What do you do? Let your customers tell you

April 13th, 2010

Branding can be a pain in the ass, especially if you do something new and/or unusual.

The whole “fit in/stand out” thing can be a real headache – stand out too much, and nobody knows what to do with you. Fit in too much, and you’re redundant.

Over the years with iJump and then with sy we’ve struggled to articulate just what we do, and still, apparently, we’re not hitting the mark.

But we’ve made a decision about branding: by the end of the year, sy will no longer have the term “social media” in its name. It’s a phrase that raises hackles as much as it excites people. Worst of all, it gives an incomplete idea of what we do.

What are we going to rebrand to? I don’t know yet. Our customers are going to tell us.

Last week at Connect Now, Gary Vaynerchuck said he listens to everyone, but also ignores everyone when it comes to setting strategy. One of his quotes: “If you let your customers define you, you’re f**ked”. And he’s right.

So let me clarify: we know what we do, we just don’t know how to describe it in a very short sentence. We know the actions, we just don’t know the words. We’re too close. And probably, so are you.

So this year we’re collecting. We’re collecting great stories from our clients, we’re collecting their hopes and dreams and working with them to achieve those dreams, and we’re going to listen very closely to how they describe our part in their dreams.

Because we have some very cool clients, and we want to work with more people like them. So if we use the terms they describe, we figure like-minded people will be attracted to work with us.

This way, we can spend less time brainstorming our brand, and more time doing great work with our clients.

For the record, here are some of the things we do:

  • Create content for clients that buzzes with humanity (copywriting)
  • Help clients create their own content
  • Facilitate clients to create their own culture, rules and guidelines around social media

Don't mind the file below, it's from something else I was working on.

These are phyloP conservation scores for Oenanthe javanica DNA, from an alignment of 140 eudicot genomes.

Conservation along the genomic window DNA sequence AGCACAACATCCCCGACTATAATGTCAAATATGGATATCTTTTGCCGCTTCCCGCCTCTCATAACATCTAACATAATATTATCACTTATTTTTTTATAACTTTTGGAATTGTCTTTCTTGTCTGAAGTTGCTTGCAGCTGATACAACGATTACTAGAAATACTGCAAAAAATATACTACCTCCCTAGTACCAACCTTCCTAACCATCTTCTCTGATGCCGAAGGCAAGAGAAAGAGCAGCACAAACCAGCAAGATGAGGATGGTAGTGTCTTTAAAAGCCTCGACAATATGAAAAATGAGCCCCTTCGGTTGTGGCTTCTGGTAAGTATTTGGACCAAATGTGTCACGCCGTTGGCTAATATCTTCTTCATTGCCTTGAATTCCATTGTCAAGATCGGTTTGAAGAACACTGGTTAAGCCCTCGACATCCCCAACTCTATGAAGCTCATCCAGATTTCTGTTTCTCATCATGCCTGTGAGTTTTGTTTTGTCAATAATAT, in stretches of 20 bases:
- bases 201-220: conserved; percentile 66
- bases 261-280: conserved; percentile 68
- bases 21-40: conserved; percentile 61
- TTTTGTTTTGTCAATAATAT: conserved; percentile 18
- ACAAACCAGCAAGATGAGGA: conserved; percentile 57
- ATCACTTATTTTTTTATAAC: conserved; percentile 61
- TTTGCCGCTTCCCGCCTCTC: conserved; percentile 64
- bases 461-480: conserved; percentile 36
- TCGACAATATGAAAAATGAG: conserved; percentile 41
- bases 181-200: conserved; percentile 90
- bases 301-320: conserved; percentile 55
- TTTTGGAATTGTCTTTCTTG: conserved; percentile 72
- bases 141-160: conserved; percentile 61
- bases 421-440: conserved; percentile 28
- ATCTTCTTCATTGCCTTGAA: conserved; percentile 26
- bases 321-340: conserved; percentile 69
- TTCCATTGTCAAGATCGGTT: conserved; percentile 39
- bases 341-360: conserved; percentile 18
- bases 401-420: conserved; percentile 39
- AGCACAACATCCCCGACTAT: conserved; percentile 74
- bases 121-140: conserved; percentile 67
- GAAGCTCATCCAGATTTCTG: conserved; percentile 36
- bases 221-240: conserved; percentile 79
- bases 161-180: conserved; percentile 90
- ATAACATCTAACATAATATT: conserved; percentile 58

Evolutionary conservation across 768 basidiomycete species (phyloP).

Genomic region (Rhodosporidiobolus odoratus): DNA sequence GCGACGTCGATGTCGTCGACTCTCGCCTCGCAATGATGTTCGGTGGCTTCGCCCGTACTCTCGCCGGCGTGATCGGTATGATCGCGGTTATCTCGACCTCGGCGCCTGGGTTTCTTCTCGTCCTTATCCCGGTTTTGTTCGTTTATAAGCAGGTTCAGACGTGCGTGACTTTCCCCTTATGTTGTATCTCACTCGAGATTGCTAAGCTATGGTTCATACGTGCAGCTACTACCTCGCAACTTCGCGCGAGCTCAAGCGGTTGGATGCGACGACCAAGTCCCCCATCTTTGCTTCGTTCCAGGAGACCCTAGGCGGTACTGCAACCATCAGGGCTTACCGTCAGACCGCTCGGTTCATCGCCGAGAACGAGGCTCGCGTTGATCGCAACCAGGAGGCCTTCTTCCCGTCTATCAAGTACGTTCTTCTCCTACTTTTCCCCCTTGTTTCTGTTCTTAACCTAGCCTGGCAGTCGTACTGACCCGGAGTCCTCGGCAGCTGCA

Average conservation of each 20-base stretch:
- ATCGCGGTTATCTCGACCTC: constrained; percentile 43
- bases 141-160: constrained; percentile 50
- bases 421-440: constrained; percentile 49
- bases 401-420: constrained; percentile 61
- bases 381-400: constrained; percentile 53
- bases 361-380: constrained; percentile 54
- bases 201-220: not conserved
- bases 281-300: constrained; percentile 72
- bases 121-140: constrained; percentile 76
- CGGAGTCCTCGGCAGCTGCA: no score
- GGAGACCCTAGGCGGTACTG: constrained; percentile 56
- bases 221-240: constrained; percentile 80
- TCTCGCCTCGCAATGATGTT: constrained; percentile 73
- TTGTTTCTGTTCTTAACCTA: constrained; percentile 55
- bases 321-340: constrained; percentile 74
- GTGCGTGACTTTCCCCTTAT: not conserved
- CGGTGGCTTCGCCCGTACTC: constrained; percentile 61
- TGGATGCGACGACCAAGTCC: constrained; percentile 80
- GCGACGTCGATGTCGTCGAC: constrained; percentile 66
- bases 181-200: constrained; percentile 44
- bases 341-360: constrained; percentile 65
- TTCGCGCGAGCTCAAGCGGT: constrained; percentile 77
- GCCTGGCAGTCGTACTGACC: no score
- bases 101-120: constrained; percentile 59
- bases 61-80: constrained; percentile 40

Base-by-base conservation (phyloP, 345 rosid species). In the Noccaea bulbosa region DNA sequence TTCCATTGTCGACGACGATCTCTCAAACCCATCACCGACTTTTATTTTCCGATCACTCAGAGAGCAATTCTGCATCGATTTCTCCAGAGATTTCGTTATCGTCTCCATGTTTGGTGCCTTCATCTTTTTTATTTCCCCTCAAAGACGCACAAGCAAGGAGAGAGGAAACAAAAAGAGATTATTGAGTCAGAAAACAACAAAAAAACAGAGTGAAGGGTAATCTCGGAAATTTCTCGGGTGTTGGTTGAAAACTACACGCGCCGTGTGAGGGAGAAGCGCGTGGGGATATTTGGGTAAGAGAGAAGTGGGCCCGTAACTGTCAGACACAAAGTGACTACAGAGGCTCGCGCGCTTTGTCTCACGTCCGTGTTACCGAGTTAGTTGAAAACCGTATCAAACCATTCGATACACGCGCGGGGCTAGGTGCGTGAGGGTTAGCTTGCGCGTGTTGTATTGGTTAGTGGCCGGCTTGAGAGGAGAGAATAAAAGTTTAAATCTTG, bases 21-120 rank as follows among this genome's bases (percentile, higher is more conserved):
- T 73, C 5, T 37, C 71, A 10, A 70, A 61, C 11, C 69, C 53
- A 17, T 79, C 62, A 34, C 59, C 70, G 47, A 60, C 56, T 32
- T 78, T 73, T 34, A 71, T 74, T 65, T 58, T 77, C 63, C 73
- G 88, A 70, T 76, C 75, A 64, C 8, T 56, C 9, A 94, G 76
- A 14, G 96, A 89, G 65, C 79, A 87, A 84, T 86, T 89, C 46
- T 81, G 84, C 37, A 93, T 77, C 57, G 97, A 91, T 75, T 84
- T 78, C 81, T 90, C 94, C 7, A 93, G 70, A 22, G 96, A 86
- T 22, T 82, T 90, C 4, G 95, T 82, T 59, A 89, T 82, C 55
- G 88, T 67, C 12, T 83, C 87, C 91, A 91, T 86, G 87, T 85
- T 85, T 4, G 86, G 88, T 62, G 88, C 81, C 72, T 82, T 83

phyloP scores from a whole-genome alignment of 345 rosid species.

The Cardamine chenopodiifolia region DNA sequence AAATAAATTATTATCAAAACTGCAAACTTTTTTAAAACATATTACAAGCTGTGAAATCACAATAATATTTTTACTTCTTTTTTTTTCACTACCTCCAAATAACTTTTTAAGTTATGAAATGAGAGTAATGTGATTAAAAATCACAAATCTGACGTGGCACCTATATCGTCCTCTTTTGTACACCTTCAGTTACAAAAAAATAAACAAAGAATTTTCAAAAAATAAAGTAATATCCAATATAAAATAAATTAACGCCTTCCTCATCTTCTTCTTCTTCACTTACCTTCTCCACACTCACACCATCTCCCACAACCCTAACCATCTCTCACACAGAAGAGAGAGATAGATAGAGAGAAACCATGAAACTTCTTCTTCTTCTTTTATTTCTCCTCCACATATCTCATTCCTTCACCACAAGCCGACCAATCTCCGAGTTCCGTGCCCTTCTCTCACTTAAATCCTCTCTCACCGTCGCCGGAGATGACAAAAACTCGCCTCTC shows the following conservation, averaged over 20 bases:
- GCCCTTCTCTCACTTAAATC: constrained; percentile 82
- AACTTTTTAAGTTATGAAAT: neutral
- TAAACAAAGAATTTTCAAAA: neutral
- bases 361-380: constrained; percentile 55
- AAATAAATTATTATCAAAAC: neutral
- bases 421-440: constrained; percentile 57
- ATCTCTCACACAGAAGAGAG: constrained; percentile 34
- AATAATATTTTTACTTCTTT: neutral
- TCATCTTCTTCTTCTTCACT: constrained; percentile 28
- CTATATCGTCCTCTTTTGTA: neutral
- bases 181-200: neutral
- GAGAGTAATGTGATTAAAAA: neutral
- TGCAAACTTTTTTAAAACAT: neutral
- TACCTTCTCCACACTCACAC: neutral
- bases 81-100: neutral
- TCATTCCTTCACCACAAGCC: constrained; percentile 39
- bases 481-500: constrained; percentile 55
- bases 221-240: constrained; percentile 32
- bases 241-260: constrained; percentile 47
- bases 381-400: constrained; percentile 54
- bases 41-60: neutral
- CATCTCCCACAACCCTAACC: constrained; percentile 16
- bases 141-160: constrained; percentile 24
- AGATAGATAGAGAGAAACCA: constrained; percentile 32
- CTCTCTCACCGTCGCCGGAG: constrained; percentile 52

• Help clients understand what they could do with social technologies, and then what makes the most sense for them to do using those technologies.

How do your customers describe your business?

(This post has been rolling around in my mind for some time, but Ben’s post on elevator pitches helped activate it)

(I’ve got to acknowledge the work of 7degree and Joi Design in getting us this far in our branding journey. This post doesn’t reflect on their abilities at all, the core of branding has to start with the company that owns the brand, and that’s us!)

(Photo from amboo who?)

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  • jonathonhagger
    Why not simply drop the term "social" from the title of what you do. That way you would become - "Sy Media Consulting". Of course this may attract a broader audience than the one you currently have but may be a better longterm solution?
  • Not the first time it's been suggested, but we do so much more than media. A unique part of our approach - that's hard to put into a few words - is that we help organisations develop their own guidelines and content for social media, we don't just ride in and present a completed strategy.

    It's a very painstaking, long-term process, but we believe it sets organisations up to be totally sustainable in social media.
  • Radhika
    Large or small I would discourage the invention of "unique terminology" why? Because attempting to bamboozle clients with nonsensical buzz words will turn them off. Case in point I am prepared to recommend turfing agency X (AUD$6m pa) because their rebranding is a disaster, have completely lost sight of what they do and their "bamboozling" attempts have created the most ridiculous drivel ever written on a site which is now apparent in every document they send us. Avoid cliches - even made up ones! Rebranding is an exercise in defining who you are and where you are going
  • Thanks Radhika, good perspective on the buzzwords thing.

    To play devil's advocate, Shakespeare invented so many words that are common now. I think it's possible to coin new words if you do it sparingly and with unstoppable confidence. And it helps if the word somehow ties back to similar words.
  • The more abstract your name the more future-proof is it. Rebranding is an expense you should try to avoid. Why not look at your core processes and make up your own unique terminology for what you do? Yes it's pretentious and may bamboozle your clients at first, but if your company is doing something different, filling a niche in the market then why not use the power of the English language to describe it, rather than tout clich├ęs. The 'fitting in' can be in the categories that follow such as copywriting.
  • Thanks Dave, good response. I've always resisted making up my own terminology because it goes against the ethos of plain language. However I totally get your point, and if it's a matter of working client by client, it doesn't matter if the average Joe Bloggs doesn't get it.

    Also, there's rebranding and there's rebranding. We're not changing the sy, just what comes after that (currently "social media consultancy").

    Thanks again for your reply.
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